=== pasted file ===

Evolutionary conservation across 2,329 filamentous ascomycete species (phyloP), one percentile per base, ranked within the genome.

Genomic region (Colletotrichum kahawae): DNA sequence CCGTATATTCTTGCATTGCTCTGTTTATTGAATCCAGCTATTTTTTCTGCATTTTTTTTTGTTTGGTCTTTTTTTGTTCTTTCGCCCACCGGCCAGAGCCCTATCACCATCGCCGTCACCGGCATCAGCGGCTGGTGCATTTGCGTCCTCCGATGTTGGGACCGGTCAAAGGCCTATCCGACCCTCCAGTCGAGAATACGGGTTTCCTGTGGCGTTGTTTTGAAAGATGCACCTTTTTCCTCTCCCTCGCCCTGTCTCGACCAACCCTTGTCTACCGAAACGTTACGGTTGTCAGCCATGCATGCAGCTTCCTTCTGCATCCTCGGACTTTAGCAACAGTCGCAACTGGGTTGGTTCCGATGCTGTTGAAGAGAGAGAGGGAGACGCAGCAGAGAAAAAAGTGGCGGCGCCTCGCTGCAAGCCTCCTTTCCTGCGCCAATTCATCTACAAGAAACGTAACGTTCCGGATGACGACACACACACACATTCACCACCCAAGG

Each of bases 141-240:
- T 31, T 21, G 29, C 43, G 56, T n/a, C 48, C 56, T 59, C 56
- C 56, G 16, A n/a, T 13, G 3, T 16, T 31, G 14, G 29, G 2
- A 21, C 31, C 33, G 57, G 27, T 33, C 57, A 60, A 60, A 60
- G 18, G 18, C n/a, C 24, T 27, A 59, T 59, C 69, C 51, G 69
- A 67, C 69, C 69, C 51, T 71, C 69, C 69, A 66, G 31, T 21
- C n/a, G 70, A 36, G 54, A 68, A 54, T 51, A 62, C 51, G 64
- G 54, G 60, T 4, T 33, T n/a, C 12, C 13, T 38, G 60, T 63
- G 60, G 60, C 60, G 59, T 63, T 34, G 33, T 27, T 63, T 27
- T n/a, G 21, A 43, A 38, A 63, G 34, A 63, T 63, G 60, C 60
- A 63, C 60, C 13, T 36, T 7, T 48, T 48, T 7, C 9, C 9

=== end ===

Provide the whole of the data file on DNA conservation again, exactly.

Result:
Evolutionary conservation across 2,329 filamentous ascomycete species (phyloP), one percentile per base, ranked within the genome.

Genomic region (Colletotrichum kahawae): DNA sequence CCGTATATTCTTGCATTGCTCTGTTTATTGAATCCAGCTATTTTTTCTGCATTTTTTTTTGTTTGGTCTTTTTTTGTTCTTTCGCCCACCGGCCAGAGCCCTATCACCATCGCCGTCACCGGCATCAGCGGCTGGTGCATTTGCGTCCTCCGATGTTGGGACCGGTCAAAGGCCTATCCGACCCTCCAGTCGAGAATACGGGTTTCCTGTGGCGTTGTTTTGAAAGATGCACCTTTTTCCTCTCCCTCGCCCTGTCTCGACCAACCCTTGTCTACCGAAACGTTACGGTTGTCAGCCATGCATGCAGCTTCCTTCTGCATCCTCGGACTTTAGCAACAGTCGCAACTGGGTTGGTTCCGATGCTGTTGAAGAGAGAGAGGGAGACGCAGCAGAGAAAAAAGTGGCGGCGCCTCGCTGCAAGCCTCCTTTCCTGCGCCAATTCATCTACAAGAAACGTAACGTTCCGGATGACGACACACACACACATTCACCACCCAAGG

Each of bases 141-240:
- T 31, T 21, G 29, C 43, G 56, T n/a, C 48, C 56, T 59, C 56
- C 56, G 16, A n/a, T 13, G 3, T 16, T 31, G 14, G 29, G 2
- A 21, C 31, C 33, G 57, G 27, T 33, C 57, A 60, A 60, A 60
- G 18, G 18, C n/a, C 24, T 27, A 59, T 59, C 69, C 51, G 69
- A 67, C 69, C 69, C 51, T 71, C 69, C 69, A 66, G 31, T 21
- C n/a, G 70, A 36, G 54, A 68, A 54, T 51, A 62, C 51, G 64
- G 54, G 60, T 4, T 33, T n/a, C 12, C 13, T 38, G 60, T 63
- G 60, G 60, C 60, G 59, T 63, T 34, G 33, T 27, T 63, T 27
- T n/a, G 21, A 43, A 38, A 63, G 34, A 63, T 63, G 60, C 60
- A 63, C 60, C 13, T 36, T 7, T 48, T 48, T 7, C 9, C 9